Near the border with Somalia and 235 mi/380 km east of Addis Ababa, this 1,000-year-old town was once the home of French poet Arthur Rimbaud. At an elevation of 5,600 ft/1,850 m, it's in the middle of a coffee- and khat-growing region. (Khat is a mildly narcotic plant that is chewed for its stimulating effects.) The town has an Arabian Nights feel—city walls with gates and towers, mosques, twisting streets and a fascinating market (one of the oldest in Ethiopia—watch for the colorful basketwork). The main reason to go is to experience the ambience, but another attraction also draws tourists: the hyena men. These intrepid Ethiopians, for a few birr in payment, will call hyenas down from the hills by making wild noises. The hyenas then snatch pieces of meat from the men—sometimes from their hands or mouths.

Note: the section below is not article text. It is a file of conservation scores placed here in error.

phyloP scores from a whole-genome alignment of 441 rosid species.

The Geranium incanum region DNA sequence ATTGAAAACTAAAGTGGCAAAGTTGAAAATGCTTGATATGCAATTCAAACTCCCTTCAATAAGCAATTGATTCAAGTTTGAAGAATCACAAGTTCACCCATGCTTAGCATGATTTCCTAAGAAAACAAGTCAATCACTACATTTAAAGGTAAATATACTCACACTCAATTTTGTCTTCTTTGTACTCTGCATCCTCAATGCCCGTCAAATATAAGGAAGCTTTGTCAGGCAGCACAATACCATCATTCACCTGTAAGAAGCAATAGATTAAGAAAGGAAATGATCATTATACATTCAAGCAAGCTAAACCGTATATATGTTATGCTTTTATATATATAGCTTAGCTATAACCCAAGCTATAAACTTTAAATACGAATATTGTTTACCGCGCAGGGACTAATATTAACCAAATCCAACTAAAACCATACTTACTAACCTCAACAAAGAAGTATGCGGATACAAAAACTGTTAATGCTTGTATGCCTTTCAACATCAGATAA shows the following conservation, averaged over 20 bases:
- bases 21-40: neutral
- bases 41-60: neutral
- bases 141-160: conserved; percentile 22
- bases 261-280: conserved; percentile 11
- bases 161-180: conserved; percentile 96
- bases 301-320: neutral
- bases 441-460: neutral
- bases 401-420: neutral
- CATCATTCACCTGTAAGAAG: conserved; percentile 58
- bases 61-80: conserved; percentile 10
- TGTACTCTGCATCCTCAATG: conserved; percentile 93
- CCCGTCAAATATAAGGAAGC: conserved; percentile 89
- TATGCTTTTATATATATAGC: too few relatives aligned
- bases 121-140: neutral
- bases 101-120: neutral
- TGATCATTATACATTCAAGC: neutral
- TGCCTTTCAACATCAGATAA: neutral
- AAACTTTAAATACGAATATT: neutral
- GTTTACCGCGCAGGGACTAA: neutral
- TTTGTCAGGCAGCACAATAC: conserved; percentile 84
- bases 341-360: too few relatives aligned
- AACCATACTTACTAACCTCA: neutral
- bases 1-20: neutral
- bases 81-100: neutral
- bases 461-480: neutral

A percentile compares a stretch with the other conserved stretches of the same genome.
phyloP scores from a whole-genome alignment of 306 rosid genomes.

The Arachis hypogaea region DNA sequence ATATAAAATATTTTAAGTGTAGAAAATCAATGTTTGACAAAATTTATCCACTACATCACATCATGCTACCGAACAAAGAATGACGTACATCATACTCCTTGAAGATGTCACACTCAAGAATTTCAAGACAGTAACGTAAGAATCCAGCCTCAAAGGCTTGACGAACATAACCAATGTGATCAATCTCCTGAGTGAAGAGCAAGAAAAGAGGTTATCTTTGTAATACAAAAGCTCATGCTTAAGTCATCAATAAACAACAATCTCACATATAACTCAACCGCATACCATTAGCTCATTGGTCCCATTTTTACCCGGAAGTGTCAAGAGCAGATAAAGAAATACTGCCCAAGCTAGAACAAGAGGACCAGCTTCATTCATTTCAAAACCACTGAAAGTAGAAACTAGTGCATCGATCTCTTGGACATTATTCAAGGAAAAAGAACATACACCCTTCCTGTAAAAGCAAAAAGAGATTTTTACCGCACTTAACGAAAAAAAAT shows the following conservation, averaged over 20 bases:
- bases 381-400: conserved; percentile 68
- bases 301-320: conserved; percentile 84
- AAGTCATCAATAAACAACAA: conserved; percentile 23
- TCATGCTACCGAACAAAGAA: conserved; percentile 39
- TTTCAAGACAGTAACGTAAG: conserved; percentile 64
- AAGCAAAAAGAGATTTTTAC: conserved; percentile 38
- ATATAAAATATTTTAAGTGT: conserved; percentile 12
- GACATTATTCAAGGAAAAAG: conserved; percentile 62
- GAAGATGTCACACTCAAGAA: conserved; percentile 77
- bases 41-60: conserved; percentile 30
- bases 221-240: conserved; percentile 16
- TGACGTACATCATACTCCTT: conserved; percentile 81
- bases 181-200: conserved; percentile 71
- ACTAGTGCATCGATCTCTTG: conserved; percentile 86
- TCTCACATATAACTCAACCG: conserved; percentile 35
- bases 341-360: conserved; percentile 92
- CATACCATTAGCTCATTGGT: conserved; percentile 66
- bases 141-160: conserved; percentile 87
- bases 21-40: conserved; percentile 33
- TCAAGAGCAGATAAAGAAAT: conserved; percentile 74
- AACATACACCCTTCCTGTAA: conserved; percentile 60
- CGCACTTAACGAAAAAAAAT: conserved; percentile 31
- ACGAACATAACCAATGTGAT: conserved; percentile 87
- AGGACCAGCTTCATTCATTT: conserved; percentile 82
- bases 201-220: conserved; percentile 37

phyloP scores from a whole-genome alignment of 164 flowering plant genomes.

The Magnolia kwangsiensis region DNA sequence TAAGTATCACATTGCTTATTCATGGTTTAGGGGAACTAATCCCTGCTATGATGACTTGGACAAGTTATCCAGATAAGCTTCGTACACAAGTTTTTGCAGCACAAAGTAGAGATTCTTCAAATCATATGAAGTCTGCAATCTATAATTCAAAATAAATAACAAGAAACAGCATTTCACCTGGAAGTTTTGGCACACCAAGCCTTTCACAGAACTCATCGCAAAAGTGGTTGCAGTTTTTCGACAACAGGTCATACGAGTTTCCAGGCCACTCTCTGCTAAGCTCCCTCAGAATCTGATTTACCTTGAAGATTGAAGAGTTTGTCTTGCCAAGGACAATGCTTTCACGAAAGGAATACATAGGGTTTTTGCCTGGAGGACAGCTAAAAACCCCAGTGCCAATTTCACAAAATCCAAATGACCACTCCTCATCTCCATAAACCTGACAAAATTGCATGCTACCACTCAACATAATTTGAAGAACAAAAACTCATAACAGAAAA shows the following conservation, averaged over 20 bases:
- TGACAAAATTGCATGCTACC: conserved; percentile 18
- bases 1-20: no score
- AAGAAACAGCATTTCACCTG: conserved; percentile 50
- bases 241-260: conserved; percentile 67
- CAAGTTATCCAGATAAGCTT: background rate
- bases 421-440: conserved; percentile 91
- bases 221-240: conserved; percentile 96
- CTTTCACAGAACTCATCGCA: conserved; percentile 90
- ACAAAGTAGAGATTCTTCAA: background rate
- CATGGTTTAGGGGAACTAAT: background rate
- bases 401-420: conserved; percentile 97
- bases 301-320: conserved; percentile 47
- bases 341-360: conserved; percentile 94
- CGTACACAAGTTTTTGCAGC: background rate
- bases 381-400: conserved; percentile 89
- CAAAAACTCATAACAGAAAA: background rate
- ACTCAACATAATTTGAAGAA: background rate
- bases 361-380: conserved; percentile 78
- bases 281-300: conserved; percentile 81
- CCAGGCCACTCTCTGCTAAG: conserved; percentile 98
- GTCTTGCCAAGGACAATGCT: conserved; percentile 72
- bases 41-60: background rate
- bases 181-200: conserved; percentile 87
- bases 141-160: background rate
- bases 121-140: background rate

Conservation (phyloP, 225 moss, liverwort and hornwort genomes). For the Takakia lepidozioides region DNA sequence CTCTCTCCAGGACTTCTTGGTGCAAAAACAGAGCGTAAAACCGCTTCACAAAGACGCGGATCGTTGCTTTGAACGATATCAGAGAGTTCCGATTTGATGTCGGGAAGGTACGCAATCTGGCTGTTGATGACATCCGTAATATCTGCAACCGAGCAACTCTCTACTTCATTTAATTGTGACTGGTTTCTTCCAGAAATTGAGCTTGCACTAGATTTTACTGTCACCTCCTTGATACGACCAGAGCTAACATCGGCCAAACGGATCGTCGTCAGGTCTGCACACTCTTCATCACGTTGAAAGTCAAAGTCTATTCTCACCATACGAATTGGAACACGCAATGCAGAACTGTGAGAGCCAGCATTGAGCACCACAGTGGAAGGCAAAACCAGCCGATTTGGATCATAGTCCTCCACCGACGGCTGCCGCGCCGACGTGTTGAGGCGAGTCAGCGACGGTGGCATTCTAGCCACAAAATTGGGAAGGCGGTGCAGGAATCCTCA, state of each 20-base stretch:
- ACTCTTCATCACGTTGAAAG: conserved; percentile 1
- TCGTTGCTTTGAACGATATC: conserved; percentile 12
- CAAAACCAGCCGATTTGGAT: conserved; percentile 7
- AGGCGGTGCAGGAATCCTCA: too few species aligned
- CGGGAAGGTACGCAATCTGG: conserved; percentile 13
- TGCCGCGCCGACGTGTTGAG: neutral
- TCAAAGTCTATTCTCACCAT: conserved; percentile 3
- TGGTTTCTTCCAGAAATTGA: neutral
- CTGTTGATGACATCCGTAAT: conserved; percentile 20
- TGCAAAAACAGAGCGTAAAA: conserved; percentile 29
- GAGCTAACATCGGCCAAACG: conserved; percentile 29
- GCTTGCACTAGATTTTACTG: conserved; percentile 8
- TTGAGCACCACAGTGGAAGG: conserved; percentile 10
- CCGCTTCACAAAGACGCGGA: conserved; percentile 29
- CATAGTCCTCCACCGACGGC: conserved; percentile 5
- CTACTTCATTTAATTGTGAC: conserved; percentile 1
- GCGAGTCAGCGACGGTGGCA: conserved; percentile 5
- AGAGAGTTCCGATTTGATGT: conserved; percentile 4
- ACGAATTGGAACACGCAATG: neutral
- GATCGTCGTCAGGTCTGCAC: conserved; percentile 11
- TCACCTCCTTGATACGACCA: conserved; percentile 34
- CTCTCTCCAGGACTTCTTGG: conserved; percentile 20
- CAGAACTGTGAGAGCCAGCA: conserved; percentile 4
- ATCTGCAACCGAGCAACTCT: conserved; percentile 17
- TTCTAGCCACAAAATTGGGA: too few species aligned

About 35 mi/55 km northwest is Dire Dawa, a "new" town founded in 1900. Dire Dawa has an interesting market where Galla and Somali items are sold. Donkeys and camels are commonly seen in the streets. It's also a stop on the train to Djibouti.

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